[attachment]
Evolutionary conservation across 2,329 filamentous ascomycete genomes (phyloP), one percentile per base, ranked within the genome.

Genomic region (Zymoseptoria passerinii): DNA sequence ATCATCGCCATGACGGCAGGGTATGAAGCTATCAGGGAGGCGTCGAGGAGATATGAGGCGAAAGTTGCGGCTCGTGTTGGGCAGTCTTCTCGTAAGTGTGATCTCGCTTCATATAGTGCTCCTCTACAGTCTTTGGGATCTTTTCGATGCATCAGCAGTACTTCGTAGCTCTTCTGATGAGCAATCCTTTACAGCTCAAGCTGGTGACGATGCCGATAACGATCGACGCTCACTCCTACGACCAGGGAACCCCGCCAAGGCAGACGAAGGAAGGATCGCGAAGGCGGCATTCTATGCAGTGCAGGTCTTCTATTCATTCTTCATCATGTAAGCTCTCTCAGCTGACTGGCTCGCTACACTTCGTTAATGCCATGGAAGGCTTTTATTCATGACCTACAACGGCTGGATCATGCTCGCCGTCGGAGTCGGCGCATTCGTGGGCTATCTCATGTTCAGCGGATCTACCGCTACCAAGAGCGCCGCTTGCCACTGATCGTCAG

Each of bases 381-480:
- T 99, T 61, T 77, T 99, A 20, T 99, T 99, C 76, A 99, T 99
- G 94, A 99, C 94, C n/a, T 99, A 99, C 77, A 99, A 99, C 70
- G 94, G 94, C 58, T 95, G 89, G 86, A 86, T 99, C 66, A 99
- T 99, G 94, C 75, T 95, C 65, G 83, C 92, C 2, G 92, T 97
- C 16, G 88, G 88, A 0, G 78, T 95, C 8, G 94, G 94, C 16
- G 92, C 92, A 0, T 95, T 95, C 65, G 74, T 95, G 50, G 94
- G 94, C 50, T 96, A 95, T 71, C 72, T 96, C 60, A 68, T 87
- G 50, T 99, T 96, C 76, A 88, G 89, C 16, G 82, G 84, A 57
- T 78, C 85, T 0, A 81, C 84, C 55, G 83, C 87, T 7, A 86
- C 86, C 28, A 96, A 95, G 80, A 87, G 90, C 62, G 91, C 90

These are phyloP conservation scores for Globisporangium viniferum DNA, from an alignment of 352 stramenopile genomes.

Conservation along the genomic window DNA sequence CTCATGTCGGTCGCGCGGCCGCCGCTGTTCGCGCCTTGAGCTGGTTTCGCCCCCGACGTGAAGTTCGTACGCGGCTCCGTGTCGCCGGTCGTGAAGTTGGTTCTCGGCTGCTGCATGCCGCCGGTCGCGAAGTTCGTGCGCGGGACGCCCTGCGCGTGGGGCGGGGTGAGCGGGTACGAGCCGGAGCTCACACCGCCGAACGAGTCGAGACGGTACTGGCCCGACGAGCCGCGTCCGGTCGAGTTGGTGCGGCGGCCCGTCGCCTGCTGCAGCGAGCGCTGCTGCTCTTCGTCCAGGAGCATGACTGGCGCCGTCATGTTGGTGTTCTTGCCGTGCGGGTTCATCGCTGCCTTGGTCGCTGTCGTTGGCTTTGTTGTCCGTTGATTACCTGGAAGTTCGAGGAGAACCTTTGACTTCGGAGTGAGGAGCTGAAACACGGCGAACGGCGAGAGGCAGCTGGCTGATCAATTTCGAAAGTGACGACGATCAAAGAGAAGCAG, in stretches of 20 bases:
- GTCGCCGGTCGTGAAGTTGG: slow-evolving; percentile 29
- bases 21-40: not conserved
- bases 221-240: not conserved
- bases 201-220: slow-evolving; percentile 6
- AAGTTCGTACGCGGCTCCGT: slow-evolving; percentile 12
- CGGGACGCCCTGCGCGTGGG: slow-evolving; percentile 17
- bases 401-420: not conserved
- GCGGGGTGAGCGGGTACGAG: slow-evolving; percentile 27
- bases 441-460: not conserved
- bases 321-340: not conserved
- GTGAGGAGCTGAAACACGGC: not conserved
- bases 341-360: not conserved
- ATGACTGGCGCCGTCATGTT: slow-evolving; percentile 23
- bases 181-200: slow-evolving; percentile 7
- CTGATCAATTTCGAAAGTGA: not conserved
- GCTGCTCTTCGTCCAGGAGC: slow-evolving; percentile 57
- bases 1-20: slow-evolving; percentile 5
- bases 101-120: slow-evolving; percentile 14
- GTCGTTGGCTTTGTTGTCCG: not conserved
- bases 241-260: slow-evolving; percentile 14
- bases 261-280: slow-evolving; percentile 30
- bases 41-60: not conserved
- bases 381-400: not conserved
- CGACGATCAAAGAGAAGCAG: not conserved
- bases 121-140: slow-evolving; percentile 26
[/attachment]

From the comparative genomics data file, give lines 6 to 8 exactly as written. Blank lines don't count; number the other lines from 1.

- G 94, G 94, C 58, T 95, G 89, G 86, A 86, T 99, C 66, A 99
- T 99, G 94, C 75, T 95, C 65, G 83, C 92, C 2, G 92, T 97
- C 16, G 88, G 88, A 0, G 78, T 95, C 8, G 94, G 94, C 16